Jīvat-śrāddha

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By Swami Harshananda

Sometimes transliterated as: Jivat-sraddha, JIvat-ZrAddha, Jivat-shraaddha


Jīvat-śrāddha literally means ‘śrāddha of oneself performed by a person still living’.

Jīvat-śrāddha Definition

Śrāddha, obsequial rites, is an ancient ritual. If a person does not have children or successors who are eligible to perform his śrāddha after his death, or if he feels that none of them may do it properly, he can perform it for himself. This is called ‘jīvatśrāddha’ or ‘jivaśrāddha’.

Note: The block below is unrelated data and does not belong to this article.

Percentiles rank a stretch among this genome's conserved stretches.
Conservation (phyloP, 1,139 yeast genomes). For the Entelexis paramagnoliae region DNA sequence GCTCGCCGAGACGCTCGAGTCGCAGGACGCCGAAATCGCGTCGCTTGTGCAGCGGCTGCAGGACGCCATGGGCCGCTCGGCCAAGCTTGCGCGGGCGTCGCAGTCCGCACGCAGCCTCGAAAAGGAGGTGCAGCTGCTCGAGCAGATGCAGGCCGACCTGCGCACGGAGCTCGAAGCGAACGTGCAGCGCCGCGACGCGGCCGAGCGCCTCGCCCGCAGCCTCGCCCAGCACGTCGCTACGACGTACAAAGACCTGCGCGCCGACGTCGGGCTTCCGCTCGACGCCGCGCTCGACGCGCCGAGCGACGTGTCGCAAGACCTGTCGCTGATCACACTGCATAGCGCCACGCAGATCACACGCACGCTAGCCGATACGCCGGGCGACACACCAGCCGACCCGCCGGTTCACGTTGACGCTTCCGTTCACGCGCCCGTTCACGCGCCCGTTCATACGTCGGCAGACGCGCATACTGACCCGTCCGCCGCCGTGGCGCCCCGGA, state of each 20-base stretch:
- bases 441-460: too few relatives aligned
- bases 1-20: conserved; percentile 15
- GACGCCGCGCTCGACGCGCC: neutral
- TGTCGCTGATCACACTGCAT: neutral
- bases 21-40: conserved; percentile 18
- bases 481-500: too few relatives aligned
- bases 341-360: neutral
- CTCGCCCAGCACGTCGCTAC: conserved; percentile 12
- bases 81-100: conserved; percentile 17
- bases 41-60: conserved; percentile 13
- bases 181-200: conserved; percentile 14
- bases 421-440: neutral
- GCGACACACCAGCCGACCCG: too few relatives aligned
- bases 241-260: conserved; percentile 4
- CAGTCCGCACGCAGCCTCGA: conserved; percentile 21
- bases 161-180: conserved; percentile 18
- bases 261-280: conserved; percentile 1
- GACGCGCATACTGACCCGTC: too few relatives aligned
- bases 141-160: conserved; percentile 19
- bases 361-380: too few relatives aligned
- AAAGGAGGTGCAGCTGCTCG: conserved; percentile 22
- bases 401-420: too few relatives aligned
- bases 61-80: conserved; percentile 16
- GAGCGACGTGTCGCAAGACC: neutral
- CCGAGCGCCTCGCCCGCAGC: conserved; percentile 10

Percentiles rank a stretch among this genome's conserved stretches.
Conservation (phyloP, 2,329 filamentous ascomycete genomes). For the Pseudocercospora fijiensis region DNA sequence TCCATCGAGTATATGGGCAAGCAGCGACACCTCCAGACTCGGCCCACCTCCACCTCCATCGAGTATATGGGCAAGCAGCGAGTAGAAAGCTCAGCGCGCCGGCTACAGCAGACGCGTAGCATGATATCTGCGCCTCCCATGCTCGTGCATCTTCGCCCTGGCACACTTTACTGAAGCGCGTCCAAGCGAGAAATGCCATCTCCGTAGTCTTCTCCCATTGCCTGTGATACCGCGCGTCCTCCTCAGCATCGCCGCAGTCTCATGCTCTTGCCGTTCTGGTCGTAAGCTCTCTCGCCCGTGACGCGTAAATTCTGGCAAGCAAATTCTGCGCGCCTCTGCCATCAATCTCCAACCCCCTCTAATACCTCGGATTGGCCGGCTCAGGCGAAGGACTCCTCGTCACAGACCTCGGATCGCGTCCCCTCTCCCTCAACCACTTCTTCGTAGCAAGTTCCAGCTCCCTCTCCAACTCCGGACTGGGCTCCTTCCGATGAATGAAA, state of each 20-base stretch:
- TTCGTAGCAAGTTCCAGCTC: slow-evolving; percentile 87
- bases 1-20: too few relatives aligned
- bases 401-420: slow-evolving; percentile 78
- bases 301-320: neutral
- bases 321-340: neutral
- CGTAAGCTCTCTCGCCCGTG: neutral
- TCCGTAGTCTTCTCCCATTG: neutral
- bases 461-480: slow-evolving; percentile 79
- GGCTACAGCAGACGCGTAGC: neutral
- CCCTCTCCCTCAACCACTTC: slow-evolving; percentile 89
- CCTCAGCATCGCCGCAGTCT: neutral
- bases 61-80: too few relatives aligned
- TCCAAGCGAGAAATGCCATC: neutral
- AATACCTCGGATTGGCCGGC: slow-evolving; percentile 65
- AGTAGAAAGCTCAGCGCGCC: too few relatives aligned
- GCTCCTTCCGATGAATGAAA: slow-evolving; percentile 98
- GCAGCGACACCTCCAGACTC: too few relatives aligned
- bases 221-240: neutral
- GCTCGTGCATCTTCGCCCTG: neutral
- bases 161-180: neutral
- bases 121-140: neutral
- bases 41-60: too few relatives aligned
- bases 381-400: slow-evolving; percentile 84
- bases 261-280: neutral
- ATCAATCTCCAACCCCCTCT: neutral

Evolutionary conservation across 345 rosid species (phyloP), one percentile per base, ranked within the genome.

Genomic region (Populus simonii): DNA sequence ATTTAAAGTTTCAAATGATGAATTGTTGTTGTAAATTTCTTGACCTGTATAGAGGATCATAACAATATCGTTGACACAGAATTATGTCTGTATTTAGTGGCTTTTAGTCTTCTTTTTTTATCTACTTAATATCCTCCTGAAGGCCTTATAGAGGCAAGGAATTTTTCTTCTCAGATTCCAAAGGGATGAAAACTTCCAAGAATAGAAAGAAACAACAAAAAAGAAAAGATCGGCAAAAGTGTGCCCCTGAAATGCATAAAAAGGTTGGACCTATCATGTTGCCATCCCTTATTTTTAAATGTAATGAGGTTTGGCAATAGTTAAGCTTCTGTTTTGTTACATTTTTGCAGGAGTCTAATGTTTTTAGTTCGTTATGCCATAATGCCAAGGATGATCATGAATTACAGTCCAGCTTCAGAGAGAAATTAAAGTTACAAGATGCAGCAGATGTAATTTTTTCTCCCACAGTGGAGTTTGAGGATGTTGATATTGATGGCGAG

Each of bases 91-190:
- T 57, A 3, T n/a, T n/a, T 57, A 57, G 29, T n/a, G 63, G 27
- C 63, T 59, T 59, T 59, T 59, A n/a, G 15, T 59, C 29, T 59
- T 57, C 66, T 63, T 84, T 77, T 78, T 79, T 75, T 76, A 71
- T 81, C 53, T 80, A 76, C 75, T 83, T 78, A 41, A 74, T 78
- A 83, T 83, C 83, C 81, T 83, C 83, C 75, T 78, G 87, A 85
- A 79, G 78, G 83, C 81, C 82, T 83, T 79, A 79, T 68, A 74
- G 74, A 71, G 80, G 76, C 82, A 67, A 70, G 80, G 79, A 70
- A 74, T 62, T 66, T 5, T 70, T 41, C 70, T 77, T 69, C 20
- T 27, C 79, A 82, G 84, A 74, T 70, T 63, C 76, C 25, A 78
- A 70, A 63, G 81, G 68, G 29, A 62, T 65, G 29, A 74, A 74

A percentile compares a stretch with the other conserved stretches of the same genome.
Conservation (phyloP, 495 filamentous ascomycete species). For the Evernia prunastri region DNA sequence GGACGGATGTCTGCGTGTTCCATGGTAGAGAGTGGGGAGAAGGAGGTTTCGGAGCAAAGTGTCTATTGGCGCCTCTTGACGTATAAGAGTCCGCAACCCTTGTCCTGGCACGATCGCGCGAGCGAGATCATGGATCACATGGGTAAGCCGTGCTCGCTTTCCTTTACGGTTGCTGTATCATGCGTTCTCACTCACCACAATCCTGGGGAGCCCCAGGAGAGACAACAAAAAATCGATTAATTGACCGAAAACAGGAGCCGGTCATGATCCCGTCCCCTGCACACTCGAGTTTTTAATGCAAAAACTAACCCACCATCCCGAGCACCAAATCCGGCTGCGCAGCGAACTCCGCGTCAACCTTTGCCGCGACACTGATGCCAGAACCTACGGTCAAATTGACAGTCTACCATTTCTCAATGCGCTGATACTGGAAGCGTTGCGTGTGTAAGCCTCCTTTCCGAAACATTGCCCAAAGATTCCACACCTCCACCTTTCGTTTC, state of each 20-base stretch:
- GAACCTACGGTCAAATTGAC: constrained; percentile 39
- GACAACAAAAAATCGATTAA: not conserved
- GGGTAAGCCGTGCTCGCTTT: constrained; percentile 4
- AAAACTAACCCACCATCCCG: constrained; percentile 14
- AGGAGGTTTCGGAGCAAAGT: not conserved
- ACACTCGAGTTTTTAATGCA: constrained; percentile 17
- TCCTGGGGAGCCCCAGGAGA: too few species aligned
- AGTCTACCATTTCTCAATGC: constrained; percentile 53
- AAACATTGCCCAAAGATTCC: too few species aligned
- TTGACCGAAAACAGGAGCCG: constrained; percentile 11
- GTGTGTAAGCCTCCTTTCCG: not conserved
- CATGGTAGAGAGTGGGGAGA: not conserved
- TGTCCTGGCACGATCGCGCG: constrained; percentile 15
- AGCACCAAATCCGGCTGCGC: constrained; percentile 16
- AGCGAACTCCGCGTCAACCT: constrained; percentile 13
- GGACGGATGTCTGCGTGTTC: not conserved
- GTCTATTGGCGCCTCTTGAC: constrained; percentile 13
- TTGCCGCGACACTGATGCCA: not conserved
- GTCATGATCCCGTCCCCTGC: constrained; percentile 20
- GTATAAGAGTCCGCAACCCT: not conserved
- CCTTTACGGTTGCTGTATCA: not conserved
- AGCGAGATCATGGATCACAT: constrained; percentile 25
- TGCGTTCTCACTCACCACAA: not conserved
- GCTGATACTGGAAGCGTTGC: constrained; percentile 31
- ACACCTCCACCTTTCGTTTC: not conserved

Rituals of Jīvat-śrāddha

The procedure as described in some works like the Baudhāyana Grhyaśesasutras[1] is quite exhaustive and complicated. It has to be performed every month for a year and then every year for twelve years. Some of the steps involved in it are:

  • Fasting
  • Kindling the sacred fire
  • Offering oblations with certain mantras from the Ṛgveda[2]
  • Giving gifts of prescribed objects
  • Burning his own effigy
  • Observing aśauca, ceremonial impurity
  • Performing ekoddiṣṭa rite
  • Few other rituals

References

  1. Baudhāyana Grhyaśesasutras 3.19
  2. Ṛgveda 4.58.3
  • The Concise Encyclopedia of Hinduism, Swami Harshananda, Ram Krishna Math, Bangalore